Many worried workers at the Carrier air conditioning assembly plant in Indiana breathed a sigh of relief when the company appeared to back down from it’s intentions to move assembly to Mexico. On the surface, it appeared to be a great victory by President-Elect Donald Trump. But, the details of the claimed deal let some of the air out of the deal as being less than it appears. Vice President-Elect Mike Pence is also still the Governor of Indiana, giving him powers he would not have in the other 49 states to offer a $7 million dollar tax break to Carrier to keep the local plant open here.
A lot of other states have also proven that to offer companies tax breaks when they threaten to leave or to set up shop works. In Oregon, a Honda office site set up shop because they were offered a “no property taxes” promise from the county government at the same time small businesses, homeowners and others pay plenty in local county property taxes to help support local schools, police, fire protection, Food Stamp, health care for the poor and other county services, yet one business doesn’t have to contribute directly to these services, only the indirect taxes from the workers help to support these services. At some point, does offering free taxes to businesses really benefit a community a great deal other than providing jobs?
Carrier was also promised that the corporate taxes will be cut by the Trump Administration as well. So, while 800 to 1,000 persons are no doubt happy that their jobs are being saved, the company’s tax cuts to support local services will have to be made up by other taxpayers.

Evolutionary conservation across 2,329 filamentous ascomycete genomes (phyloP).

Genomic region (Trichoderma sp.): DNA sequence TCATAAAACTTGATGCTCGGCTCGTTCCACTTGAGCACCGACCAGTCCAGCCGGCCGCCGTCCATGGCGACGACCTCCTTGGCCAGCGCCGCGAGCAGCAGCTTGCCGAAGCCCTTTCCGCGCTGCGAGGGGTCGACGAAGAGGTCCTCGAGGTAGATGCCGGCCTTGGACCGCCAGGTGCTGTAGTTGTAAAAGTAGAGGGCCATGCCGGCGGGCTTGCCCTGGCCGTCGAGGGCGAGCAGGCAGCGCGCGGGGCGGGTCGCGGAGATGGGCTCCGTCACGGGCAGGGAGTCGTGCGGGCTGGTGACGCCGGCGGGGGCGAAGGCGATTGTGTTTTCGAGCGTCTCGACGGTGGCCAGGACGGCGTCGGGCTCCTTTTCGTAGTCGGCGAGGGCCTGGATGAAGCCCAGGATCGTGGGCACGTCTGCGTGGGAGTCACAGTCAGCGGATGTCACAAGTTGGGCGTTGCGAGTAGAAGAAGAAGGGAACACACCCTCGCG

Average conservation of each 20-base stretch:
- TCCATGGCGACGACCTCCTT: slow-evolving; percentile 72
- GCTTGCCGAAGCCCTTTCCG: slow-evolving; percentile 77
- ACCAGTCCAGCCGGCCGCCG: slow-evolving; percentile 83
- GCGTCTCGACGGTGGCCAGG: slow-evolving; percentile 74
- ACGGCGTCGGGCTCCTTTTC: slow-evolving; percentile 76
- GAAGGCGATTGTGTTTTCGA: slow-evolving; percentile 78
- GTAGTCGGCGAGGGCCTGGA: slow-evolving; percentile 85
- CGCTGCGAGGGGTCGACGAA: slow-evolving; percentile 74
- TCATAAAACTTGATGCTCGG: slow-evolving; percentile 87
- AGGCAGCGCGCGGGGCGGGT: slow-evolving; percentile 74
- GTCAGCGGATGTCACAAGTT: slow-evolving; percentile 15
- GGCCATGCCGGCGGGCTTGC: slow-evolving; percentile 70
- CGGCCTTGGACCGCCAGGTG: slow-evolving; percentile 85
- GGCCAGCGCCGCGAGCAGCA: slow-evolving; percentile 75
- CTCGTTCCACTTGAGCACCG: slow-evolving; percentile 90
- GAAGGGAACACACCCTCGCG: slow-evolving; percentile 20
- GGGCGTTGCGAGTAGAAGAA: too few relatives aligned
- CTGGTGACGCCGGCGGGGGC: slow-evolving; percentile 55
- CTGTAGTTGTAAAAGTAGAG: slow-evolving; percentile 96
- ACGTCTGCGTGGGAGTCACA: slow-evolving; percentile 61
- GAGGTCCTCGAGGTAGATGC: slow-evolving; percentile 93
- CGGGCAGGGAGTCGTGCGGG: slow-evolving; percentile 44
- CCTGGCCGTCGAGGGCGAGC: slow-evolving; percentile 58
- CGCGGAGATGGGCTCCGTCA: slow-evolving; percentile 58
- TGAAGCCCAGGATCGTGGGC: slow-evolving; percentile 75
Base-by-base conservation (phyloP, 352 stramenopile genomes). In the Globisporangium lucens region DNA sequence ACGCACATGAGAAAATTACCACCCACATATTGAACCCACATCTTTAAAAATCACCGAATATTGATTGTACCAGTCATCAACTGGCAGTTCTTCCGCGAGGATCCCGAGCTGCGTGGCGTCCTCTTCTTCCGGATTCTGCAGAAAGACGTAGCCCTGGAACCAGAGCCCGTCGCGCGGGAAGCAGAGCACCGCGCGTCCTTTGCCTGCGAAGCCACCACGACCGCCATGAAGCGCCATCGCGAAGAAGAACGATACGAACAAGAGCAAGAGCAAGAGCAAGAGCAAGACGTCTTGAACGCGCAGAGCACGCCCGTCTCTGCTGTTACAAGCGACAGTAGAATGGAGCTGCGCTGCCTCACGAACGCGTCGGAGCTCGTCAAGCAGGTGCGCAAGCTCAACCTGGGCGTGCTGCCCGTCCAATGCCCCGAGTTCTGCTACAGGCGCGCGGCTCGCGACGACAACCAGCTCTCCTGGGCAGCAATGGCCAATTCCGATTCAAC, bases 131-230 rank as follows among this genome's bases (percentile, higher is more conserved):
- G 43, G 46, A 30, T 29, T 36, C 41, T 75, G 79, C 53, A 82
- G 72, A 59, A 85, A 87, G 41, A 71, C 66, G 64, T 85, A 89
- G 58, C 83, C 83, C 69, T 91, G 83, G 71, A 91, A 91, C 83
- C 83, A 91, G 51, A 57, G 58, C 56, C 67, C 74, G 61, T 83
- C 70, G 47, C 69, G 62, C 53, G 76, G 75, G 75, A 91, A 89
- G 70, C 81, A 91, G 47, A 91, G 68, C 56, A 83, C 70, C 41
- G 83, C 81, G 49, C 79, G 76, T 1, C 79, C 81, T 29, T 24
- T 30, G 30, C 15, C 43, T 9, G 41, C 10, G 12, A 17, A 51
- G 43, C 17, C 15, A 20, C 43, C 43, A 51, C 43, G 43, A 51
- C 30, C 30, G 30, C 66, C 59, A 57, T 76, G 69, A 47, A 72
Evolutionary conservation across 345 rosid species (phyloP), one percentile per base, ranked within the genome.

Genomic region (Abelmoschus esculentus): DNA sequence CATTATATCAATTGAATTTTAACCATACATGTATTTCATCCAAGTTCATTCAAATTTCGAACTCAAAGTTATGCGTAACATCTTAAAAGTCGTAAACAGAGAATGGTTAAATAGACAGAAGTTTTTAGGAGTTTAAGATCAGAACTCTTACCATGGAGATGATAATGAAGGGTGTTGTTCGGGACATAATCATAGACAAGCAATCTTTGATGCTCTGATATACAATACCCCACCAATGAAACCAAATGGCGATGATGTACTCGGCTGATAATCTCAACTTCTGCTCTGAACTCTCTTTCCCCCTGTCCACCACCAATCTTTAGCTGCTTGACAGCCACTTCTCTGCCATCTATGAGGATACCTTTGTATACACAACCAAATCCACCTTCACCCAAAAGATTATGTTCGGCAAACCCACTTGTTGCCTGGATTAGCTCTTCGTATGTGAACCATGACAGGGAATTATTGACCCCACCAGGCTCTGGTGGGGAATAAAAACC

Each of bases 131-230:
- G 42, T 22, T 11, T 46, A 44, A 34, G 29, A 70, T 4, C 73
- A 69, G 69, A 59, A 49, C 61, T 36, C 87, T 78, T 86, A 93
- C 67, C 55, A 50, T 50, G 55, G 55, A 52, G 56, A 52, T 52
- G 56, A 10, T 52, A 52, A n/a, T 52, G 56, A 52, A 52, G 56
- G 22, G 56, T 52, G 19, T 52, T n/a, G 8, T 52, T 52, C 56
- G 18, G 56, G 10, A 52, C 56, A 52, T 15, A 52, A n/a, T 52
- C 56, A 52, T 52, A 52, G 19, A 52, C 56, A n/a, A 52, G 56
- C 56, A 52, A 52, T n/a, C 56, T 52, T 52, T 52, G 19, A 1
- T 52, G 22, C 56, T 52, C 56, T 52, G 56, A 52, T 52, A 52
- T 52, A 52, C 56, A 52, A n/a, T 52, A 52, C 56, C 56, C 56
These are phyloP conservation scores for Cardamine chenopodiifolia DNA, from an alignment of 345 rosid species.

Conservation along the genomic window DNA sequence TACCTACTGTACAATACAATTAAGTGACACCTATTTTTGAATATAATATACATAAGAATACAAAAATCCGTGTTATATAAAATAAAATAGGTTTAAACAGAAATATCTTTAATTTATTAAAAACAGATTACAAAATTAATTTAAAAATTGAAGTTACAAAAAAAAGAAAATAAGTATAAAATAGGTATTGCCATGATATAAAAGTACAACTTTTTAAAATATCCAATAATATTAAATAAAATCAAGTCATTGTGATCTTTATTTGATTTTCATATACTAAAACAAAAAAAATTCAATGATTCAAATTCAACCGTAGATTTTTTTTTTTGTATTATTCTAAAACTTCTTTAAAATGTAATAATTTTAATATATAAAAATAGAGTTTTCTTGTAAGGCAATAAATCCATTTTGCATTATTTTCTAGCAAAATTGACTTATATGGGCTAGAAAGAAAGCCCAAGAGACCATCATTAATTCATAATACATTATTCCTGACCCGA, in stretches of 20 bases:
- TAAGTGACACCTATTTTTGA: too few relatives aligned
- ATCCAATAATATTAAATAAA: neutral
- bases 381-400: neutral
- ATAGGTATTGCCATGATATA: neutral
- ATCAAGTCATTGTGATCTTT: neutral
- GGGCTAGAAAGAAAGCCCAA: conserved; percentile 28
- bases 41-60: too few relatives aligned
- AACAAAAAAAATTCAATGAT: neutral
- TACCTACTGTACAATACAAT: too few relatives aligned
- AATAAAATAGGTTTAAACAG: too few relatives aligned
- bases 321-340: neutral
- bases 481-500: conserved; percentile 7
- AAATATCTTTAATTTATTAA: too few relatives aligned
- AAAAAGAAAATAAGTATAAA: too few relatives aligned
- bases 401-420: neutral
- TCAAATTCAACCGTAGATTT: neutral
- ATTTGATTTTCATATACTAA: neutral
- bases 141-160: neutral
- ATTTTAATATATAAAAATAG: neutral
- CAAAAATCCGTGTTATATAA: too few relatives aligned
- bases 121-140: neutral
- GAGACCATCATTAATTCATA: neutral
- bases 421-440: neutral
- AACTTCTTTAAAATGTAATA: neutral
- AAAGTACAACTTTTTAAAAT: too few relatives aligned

The Trump victory in the “Rust Belt” states was based off a somewhat inaccurate knowledge that many have about the “loss” of manufacturing jobs since 2000. While it might be factually true that the U.S. had 17,284,000 manufacturing jobs in 2000, but the country only has 12,338,000 in 2016, that 2016 number is actually an 8% improvement over the low of just 11,460,000 in 2010, where there has been a steady improvement in domestic manufacturing numbers in the Obama Administration years. The task for the new Trump Administration will be to prove that they can actually improve this 8% gain, or just take credit for job growth numbers that would normally take place anyway.
Trump also was able to sell himself well to Indiana voters despite other statistics which proved the much improved jobs climate during the Obama years for the state. Manufacturing jobs might have declined from 665,000 in 2000 to 435,000 in 2010, but the picture improved to 518,000 manufacturing jobs in 2016, or a 19% improvement in the last six years. A 19% improvement in six years might be a difficult number to match for the incoming Trump Administration.
Indiana’s private sector employment numbers also followed a similar trend of a peak of 2,493,000 jobs in 2000, but falling to 2,221,000 in 2010, but now improving to 2,523,000 in 2016, or a 14% improvement in just six years. With jobs with government for some employed, private sector employment and the improvement in manufacturing job numbers, the total numbers probably show only a very marginal job loss from the 2000 numbers and a steady improvement in the economy since the end of the recession that peaked around 2007-2009.
To a point, Donald Trump’s salesman skills will actually have to deliver at least as good as economic numbers as the improvement over the last six years by the Obama Administration, or at some point voters will once again be disappointed. The Carrier “jobs deal” looked impressive enough on the surface, but was like shooting fish in a barrel to manufacture with tax incentives, a governor who is the Vice President-Elect, and a company sensitive to not losing other big government contracts to competitors. In other cases, where the Trump Administration cannot bring so many “sweets” to the table for other companies pondering moving production to a foreign land, the question is whether the “magic” can work again and again.